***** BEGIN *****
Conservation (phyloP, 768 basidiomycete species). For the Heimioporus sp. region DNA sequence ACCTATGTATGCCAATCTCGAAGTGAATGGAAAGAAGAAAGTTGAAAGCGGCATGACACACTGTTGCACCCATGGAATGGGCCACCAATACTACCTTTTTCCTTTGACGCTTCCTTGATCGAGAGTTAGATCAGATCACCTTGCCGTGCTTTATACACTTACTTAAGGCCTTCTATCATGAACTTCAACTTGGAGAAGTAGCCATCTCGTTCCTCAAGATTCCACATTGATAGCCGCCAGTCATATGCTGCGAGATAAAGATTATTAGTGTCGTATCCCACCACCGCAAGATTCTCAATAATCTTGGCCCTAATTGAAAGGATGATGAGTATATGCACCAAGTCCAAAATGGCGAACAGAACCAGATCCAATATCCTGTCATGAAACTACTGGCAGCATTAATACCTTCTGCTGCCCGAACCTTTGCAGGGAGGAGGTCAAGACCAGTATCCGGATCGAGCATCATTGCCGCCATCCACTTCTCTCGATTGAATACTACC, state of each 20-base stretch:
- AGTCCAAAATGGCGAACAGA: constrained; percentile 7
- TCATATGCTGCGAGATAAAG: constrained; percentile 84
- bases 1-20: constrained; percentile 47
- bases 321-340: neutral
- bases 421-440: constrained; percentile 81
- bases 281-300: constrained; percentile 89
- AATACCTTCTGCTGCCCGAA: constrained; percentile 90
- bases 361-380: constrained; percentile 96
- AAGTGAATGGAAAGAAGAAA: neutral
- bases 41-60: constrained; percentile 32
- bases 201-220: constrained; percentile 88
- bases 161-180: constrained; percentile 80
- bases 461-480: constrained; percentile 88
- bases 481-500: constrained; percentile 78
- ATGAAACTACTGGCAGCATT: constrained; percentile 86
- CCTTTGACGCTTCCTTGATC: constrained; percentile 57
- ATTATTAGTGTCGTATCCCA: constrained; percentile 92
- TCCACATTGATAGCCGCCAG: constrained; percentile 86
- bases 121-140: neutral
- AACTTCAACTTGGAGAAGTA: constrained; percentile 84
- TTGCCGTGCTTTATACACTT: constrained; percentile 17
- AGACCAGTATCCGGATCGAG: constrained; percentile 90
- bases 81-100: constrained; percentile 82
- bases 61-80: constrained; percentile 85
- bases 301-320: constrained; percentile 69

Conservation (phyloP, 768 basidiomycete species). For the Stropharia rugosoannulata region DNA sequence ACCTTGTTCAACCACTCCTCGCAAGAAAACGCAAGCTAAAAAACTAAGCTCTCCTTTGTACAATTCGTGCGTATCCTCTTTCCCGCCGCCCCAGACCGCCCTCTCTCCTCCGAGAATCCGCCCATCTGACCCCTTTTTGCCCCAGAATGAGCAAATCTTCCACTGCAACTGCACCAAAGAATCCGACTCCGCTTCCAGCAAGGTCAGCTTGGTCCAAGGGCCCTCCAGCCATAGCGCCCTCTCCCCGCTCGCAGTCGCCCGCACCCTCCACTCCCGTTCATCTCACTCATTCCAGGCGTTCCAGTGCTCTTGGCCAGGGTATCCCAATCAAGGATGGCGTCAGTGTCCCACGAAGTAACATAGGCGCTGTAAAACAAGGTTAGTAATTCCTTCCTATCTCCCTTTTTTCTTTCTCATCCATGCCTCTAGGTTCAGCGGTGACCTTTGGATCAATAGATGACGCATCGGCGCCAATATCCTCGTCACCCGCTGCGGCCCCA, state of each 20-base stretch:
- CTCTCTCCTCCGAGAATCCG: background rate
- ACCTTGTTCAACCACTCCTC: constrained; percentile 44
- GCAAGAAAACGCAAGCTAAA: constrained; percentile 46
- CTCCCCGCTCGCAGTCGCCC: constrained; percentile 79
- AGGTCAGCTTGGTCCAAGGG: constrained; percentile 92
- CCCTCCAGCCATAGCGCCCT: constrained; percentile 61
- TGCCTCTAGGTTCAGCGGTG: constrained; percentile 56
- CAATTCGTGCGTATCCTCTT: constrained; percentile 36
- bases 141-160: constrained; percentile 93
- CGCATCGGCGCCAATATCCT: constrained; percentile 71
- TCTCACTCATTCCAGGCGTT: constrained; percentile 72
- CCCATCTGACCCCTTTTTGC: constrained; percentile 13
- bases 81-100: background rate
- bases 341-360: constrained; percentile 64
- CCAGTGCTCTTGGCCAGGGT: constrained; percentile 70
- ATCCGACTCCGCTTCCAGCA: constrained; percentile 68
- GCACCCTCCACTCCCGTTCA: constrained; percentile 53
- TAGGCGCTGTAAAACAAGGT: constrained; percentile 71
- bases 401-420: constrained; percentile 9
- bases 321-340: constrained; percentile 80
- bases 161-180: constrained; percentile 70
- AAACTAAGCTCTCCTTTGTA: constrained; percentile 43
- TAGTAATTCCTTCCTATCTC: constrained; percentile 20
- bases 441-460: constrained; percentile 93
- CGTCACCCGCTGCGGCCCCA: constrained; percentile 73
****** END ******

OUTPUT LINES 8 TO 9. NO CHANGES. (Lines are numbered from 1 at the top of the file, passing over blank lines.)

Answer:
- AATACCTTCTGCTGCCCGAA: constrained; percentile 90
- bases 361-380: constrained; percentile 96